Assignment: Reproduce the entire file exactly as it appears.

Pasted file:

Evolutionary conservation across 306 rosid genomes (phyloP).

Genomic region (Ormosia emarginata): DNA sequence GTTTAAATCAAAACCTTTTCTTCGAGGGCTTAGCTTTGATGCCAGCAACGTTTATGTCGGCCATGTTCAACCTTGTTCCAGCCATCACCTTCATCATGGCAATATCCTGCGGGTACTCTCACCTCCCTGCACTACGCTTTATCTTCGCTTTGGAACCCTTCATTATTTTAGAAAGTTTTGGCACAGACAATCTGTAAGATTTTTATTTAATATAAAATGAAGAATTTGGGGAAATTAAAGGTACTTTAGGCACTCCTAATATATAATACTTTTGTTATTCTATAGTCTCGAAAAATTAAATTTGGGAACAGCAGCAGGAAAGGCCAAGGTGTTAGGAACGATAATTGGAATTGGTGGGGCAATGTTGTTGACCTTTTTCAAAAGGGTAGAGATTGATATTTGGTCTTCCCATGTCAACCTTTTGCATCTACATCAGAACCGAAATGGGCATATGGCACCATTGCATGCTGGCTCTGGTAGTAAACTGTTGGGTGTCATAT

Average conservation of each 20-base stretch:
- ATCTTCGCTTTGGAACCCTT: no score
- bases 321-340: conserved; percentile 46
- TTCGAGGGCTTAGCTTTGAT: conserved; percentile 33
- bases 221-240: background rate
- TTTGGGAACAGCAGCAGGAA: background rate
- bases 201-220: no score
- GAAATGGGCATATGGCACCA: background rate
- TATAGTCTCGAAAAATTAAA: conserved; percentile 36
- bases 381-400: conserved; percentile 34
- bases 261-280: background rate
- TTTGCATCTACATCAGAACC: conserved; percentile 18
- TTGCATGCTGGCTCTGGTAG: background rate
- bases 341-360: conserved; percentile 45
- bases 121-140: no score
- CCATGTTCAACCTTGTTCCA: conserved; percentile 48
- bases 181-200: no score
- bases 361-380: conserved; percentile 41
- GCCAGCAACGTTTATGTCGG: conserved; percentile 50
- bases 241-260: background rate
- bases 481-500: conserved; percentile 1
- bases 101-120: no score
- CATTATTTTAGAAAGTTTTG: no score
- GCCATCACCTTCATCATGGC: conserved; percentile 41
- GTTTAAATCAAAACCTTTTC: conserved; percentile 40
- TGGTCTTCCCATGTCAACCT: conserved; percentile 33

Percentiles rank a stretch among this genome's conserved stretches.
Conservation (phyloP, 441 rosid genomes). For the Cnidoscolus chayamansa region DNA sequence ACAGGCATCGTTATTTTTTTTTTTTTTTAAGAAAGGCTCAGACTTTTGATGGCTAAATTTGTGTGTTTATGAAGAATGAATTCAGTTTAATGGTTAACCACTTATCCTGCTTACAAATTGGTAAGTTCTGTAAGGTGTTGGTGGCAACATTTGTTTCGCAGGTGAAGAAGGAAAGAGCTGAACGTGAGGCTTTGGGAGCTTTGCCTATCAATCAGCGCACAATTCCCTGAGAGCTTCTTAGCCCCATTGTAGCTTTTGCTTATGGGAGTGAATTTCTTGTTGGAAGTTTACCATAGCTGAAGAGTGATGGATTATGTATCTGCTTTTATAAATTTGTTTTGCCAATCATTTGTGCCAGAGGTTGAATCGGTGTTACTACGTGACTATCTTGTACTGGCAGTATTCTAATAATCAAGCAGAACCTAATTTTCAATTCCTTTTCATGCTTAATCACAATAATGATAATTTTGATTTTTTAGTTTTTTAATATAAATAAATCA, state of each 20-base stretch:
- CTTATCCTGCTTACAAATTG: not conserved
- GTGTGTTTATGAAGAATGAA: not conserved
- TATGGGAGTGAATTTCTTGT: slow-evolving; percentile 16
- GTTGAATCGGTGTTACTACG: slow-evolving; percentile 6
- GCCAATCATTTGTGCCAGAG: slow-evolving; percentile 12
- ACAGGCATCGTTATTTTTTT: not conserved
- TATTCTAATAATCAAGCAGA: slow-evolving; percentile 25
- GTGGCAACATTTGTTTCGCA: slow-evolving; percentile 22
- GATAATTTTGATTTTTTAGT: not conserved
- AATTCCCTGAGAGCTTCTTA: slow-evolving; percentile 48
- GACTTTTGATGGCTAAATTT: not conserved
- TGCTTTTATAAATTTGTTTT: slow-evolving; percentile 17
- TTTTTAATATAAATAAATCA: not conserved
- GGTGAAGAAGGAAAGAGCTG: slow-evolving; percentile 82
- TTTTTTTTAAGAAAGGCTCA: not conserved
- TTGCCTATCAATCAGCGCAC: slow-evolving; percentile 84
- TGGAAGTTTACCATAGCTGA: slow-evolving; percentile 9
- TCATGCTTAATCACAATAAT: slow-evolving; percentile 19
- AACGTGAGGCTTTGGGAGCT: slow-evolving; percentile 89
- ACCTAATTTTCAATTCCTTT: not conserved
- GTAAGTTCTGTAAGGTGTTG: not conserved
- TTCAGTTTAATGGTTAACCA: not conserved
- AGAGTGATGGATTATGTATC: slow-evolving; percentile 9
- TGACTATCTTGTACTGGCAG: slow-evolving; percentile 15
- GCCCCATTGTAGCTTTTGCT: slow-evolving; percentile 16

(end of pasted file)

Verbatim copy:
Evolutionary conservation across 306 rosid genomes (phyloP).

Genomic region (Ormosia emarginata): DNA sequence GTTTAAATCAAAACCTTTTCTTCGAGGGCTTAGCTTTGATGCCAGCAACGTTTATGTCGGCCATGTTCAACCTTGTTCCAGCCATCACCTTCATCATGGCAATATCCTGCGGGTACTCTCACCTCCCTGCACTACGCTTTATCTTCGCTTTGGAACCCTTCATTATTTTAGAAAGTTTTGGCACAGACAATCTGTAAGATTTTTATTTAATATAAAATGAAGAATTTGGGGAAATTAAAGGTACTTTAGGCACTCCTAATATATAATACTTTTGTTATTCTATAGTCTCGAAAAATTAAATTTGGGAACAGCAGCAGGAAAGGCCAAGGTGTTAGGAACGATAATTGGAATTGGTGGGGCAATGTTGTTGACCTTTTTCAAAAGGGTAGAGATTGATATTTGGTCTTCCCATGTCAACCTTTTGCATCTACATCAGAACCGAAATGGGCATATGGCACCATTGCATGCTGGCTCTGGTAGTAAACTGTTGGGTGTCATAT

Average conservation of each 20-base stretch:
- ATCTTCGCTTTGGAACCCTT: no score
- bases 321-340: conserved; percentile 46
- TTCGAGGGCTTAGCTTTGAT: conserved; percentile 33
- bases 221-240: background rate
- TTTGGGAACAGCAGCAGGAA: background rate
- bases 201-220: no score
- GAAATGGGCATATGGCACCA: background rate
- TATAGTCTCGAAAAATTAAA: conserved; percentile 36
- bases 381-400: conserved; percentile 34
- bases 261-280: background rate
- TTTGCATCTACATCAGAACC: conserved; percentile 18
- TTGCATGCTGGCTCTGGTAG: background rate
- bases 341-360: conserved; percentile 45
- bases 121-140: no score
- CCATGTTCAACCTTGTTCCA: conserved; percentile 48
- bases 181-200: no score
- bases 361-380: conserved; percentile 41
- GCCAGCAACGTTTATGTCGG: conserved; percentile 50
- bases 241-260: background rate
- bases 481-500: conserved; percentile 1
- bases 101-120: no score
- CATTATTTTAGAAAGTTTTG: no score
- GCCATCACCTTCATCATGGC: conserved; percentile 41
- GTTTAAATCAAAACCTTTTC: conserved; percentile 40
- TGGTCTTCCCATGTCAACCT: conserved; percentile 33

Percentiles rank a stretch among this genome's conserved stretches.
Conservation (phyloP, 441 rosid genomes). For the Cnidoscolus chayamansa region DNA sequence ACAGGCATCGTTATTTTTTTTTTTTTTTAAGAAAGGCTCAGACTTTTGATGGCTAAATTTGTGTGTTTATGAAGAATGAATTCAGTTTAATGGTTAACCACTTATCCTGCTTACAAATTGGTAAGTTCTGTAAGGTGTTGGTGGCAACATTTGTTTCGCAGGTGAAGAAGGAAAGAGCTGAACGTGAGGCTTTGGGAGCTTTGCCTATCAATCAGCGCACAATTCCCTGAGAGCTTCTTAGCCCCATTGTAGCTTTTGCTTATGGGAGTGAATTTCTTGTTGGAAGTTTACCATAGCTGAAGAGTGATGGATTATGTATCTGCTTTTATAAATTTGTTTTGCCAATCATTTGTGCCAGAGGTTGAATCGGTGTTACTACGTGACTATCTTGTACTGGCAGTATTCTAATAATCAAGCAGAACCTAATTTTCAATTCCTTTTCATGCTTAATCACAATAATGATAATTTTGATTTTTTAGTTTTTTAATATAAATAAATCA, state of each 20-base stretch:
- CTTATCCTGCTTACAAATTG: not conserved
- GTGTGTTTATGAAGAATGAA: not conserved
- TATGGGAGTGAATTTCTTGT: slow-evolving; percentile 16
- GTTGAATCGGTGTTACTACG: slow-evolving; percentile 6
- GCCAATCATTTGTGCCAGAG: slow-evolving; percentile 12
- ACAGGCATCGTTATTTTTTT: not conserved
- TATTCTAATAATCAAGCAGA: slow-evolving; percentile 25
- GTGGCAACATTTGTTTCGCA: slow-evolving; percentile 22
- GATAATTTTGATTTTTTAGT: not conserved
- AATTCCCTGAGAGCTTCTTA: slow-evolving; percentile 48
- GACTTTTGATGGCTAAATTT: not conserved
- TGCTTTTATAAATTTGTTTT: slow-evolving; percentile 17
- TTTTTAATATAAATAAATCA: not conserved
- GGTGAAGAAGGAAAGAGCTG: slow-evolving; percentile 82
- TTTTTTTTAAGAAAGGCTCA: not conserved
- TTGCCTATCAATCAGCGCAC: slow-evolving; percentile 84
- TGGAAGTTTACCATAGCTGA: slow-evolving; percentile 9
- TCATGCTTAATCACAATAAT: slow-evolving; percentile 19
- AACGTGAGGCTTTGGGAGCT: slow-evolving; percentile 89
- ACCTAATTTTCAATTCCTTT: not conserved
- GTAAGTTCTGTAAGGTGTTG: not conserved
- TTCAGTTTAATGGTTAACCA: not conserved
- AGAGTGATGGATTATGTATC: slow-evolving; percentile 9
- TGACTATCTTGTACTGGCAG: slow-evolving; percentile 15
- GCCCCATTGTAGCTTTTGCT: slow-evolving; percentile 16